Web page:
The SABC has been in the news regularly over the last while, mostly for all the wrong reasons. It has frequently been accused of being partisan to the ANC and President Jacob Zuma. There have been numerous reports of the SABC Board’s state of disarray. Misconduct at the highest level of the Ministry responsible for the SABC made spectacular headlines when the former Minister of Communications, Dina Pule, was fired and made to apologise before members of the National Assembly for her conduct, which included trying to hide the fact that her boyfriend benefited to the tune of R6 million from a telecommunications indaba contract.

On Monday 17 February governance and ethical failures of staggering proportions were exposed when the Public Protector, Adv. Thuli Madonsela, released her report on the SABC, aptly entitled “When Governance and Ethics Fail”. The report follows on an investigation into allegations of maladministration, systemic governance deficiencies, abuse of power and irregular appointments by the SABC.

The findings of the report are damning, to say the least.

  • Hlaudi Motsoeneng, acting Chief Operations Officer (COO), was found to have committed fraud when he stated on his application form that he had a matric certificate, which he admitted to Madonsela that he does not. This fraud was repeated when Motsoeneng was appointed to several posts despite not having the requisite qualifications. Exacerbating this is the fact that Motsoeneng's human resources file disappeared at the SABC while he denied falsifying his qualifications.
  • Complicit in this irregular appointment was the then SABC Board chairman, Dr Ben Ngubane, who ordered that the qualifications requirements for the post of COO be ‘tailor-made’ to suit Motsoeneng's lack of qualifications. The report found this to constitute improper conduct, maladministration and abuse or unjustifiable exercise of power.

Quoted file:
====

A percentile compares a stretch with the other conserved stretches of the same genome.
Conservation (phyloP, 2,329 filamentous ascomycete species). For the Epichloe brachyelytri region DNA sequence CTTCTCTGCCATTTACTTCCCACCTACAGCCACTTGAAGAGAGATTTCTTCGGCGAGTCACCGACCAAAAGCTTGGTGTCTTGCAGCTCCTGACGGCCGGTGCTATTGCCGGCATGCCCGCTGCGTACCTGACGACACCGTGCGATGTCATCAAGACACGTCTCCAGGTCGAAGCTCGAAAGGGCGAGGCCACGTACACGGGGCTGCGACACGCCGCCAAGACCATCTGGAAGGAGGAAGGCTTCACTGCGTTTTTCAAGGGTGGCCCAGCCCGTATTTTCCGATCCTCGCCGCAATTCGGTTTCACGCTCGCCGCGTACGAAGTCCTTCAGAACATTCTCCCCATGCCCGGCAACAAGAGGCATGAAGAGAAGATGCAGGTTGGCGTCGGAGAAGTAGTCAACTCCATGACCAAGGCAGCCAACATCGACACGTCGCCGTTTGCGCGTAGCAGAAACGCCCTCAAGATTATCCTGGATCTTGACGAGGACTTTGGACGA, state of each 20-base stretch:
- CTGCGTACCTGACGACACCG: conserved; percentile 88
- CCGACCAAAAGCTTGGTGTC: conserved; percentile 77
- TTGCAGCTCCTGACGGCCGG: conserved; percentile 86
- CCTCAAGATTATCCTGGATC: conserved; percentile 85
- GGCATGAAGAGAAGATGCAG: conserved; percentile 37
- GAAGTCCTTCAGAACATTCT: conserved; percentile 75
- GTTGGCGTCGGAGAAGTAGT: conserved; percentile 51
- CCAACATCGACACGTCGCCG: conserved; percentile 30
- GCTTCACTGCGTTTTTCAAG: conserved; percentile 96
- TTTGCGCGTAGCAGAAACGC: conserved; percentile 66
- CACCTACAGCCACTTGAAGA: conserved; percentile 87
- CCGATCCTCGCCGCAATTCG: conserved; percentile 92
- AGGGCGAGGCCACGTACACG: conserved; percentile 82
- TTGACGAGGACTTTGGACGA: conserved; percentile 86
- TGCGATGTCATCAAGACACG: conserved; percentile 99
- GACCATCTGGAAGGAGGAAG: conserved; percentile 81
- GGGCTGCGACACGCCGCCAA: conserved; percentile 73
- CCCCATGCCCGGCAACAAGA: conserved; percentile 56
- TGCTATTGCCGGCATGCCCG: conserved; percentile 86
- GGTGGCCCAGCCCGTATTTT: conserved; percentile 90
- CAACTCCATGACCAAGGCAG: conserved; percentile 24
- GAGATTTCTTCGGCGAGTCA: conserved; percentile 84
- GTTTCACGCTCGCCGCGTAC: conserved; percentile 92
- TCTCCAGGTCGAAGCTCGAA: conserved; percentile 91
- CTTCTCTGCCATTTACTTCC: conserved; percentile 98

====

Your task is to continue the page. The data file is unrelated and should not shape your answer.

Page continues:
• The appointment of Motsoeneng as the Acting COO was also irregular on the grounds that he was allowed to fulfil the acting position for a period of more than three months without the necessary Board resolution and in contravention of the organisation’s requirements in this regard.
  • The report held that Motsoeneng’s salary progression was irregular in that he enriched himself with three salary increases in a single year, taking his annual package from R1.5 million to R2.4 million. The approval of these increases by the Group CEO and the Chairperson of the Board at the time, Ben Ngubane, was also found to be irregular.
  • Maladministration and improper conduct were found to have taken place in the HR Department, which included that they failed to keep proper records regarding Motsoeneng’s documentation. The HR Department was also named for failing to exercise the necessary prudence to avoid the misrepresentation of Motsoeneng’s qualifications and for not acting decisively when the misrepresentation was discovered.
  • The allegation of irregularities in the appointment of Sully Motweni to various positions (General Manager: Compliance and Operation and Stakeholder Relations and Provinces, to Head: Compliance and Operation and then to Acting Group Executive: Risk and Governance) and subsequent salary increments (R960 500 to R1.5 million per annum) were substantiated.
  • The report confirmed that the appointment of Gugu Duda as Chief Financial Officer (CFO) was grossly irregular and the actions involved constituted improper conduct, maladministration and abuse of power. Themba Phiri, the Acting Deputy Director General of the Department of Communications, and Motsoeneng were found to have arranged the appointment of Duda long after the recruitment and selection process had been closed. The conduct of the Board was also found to be unlawful.